Multiple studies have shown that maternal obesity and excessive weight gain during pregnancy are associated with large-for-gestational-age infants (5, 22–24). Furthermore, these large-for-gestational-age infants are at increased risk of childhood and adolescent obesity (6, 25, 26). Although the diagnosis of fetal macrosomia is imprecise, prophylactic cesarean delivery may be considered for suspected fetal macrosomia with estimated fetal weights greater than 5,000 g in women without diabetes and greater than 4,500 g in women with diabetes (27).
It is important to discuss potential intrapartum complications with obese women, such as the challenges associated with anesthesia management and the increased risk of complicated and emergent cesarean delivery. Other potential problems include difficulty estimating fetal weight (even with ultrasonography) and the inability to obtain interpretable external fetal heart rate and uterine contraction patterns.
If an anesthesiology consultation was not obtained antepartum, it should be conducted early in labor to allow adequate time for the development of an anesthetic plan. The use of epidural or spinal anesthesia is recommended in the obese pregnant patient when anesthesia is needed or elected; however it may be technically difficult or impossible to administer this type of anesthesia because of obscured landmarks, difficult positioning, and excessive layers of adipose tissue. Alternatively, the use of general anesthesia in obese pregnant women also poses several challenges, including difficult endotracheal intubation due to excessive tissue and edema (28) and intraoperative respiratory events from failed or difficult intubation (29).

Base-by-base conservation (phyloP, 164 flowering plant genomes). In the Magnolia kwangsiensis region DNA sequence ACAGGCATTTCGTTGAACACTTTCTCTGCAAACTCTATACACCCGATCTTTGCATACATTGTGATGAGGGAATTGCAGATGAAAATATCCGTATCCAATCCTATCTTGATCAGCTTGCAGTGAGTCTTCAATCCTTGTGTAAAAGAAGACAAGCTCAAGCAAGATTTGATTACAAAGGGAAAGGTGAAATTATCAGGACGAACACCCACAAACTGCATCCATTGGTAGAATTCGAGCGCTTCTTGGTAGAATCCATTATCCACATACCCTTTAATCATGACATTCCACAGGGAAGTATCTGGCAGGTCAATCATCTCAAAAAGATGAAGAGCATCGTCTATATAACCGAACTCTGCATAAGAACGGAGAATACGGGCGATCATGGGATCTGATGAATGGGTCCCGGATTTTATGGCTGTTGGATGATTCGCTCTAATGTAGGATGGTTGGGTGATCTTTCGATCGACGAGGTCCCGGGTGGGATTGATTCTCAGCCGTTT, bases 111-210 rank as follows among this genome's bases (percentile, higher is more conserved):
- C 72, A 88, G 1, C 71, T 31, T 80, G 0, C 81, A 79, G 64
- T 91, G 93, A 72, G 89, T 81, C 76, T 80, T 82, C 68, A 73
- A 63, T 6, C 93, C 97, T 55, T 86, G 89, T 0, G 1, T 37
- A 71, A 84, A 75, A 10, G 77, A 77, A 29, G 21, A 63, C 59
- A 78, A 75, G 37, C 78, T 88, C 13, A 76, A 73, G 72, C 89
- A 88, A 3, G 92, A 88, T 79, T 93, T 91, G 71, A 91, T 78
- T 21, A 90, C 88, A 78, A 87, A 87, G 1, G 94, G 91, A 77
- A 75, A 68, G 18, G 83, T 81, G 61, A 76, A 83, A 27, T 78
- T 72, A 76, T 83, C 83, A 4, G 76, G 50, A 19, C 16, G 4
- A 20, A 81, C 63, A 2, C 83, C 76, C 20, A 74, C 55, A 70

Operative and postoperative complications among obese pregnant women include increased rates of excessive blood loss, operative time greater than 2 hours, wound infection, and endometritis (30–32). Sleep apnea occurring in this group of women may further complicate anesthetic management and postoperative care (33).
Obese women who require cesarean delivery have an increased incidence of wound breakdown and infections (31, 34). Antimicrobial prophylaxis is recommended for all cesarean deliveries unless the patient is already receiving appropriate antibiotics (eg, for chorioamnionitis) (35). For obese women who require cesarean delivery, consideration should be given to using a higher dose of preoperative antibiotics for surgical prophylaxis (36). Attempts to decrease the incidence of wound breakdowns and infections that have been studied include closure of the subcutaneous layers and the placement of subcutaneous drains. Investigators have demonstrated that suture closure of the subcutaneous layer after cesarean delivery in obese patients may lead to a significant reduction in the incidence of postoperative wound disruption (37, 38). However, postoperative placement of subcutaneous draining systems has not consistently been shown to be of value in reducing postcesarean delivery morbidity (39, 40).
Because of an increased risk of venous thromboembolism, placement of pneumatic compression devices before cesarean delivery is recommended for all women not already receiving thromboprophylaxis (41). Obese patients, especially those who are hospitalized and immobile, may be at increased risk of thromboembolism. Individual risk assessment will lead some health care providers to plan thromboprophylaxis with pneumatic compression devices and unfractionated heparin or low molecular weight (LMW) heparin in such patients (42). However, cesarean delivery in the emergency setting should not be delayed because of the timing necessary to implement thromboprophylaxis (41). Postpartum unfractionated heparin or LMW heparin prophylaxis has been recommended for patients thought to be at high risk of venous thromboembolism (43, 44); however, data are insufficient to determine whether the benefits of unfractionated heparin or LMW heparin prophylaxis in this group of patients outweigh the risks (45, 46).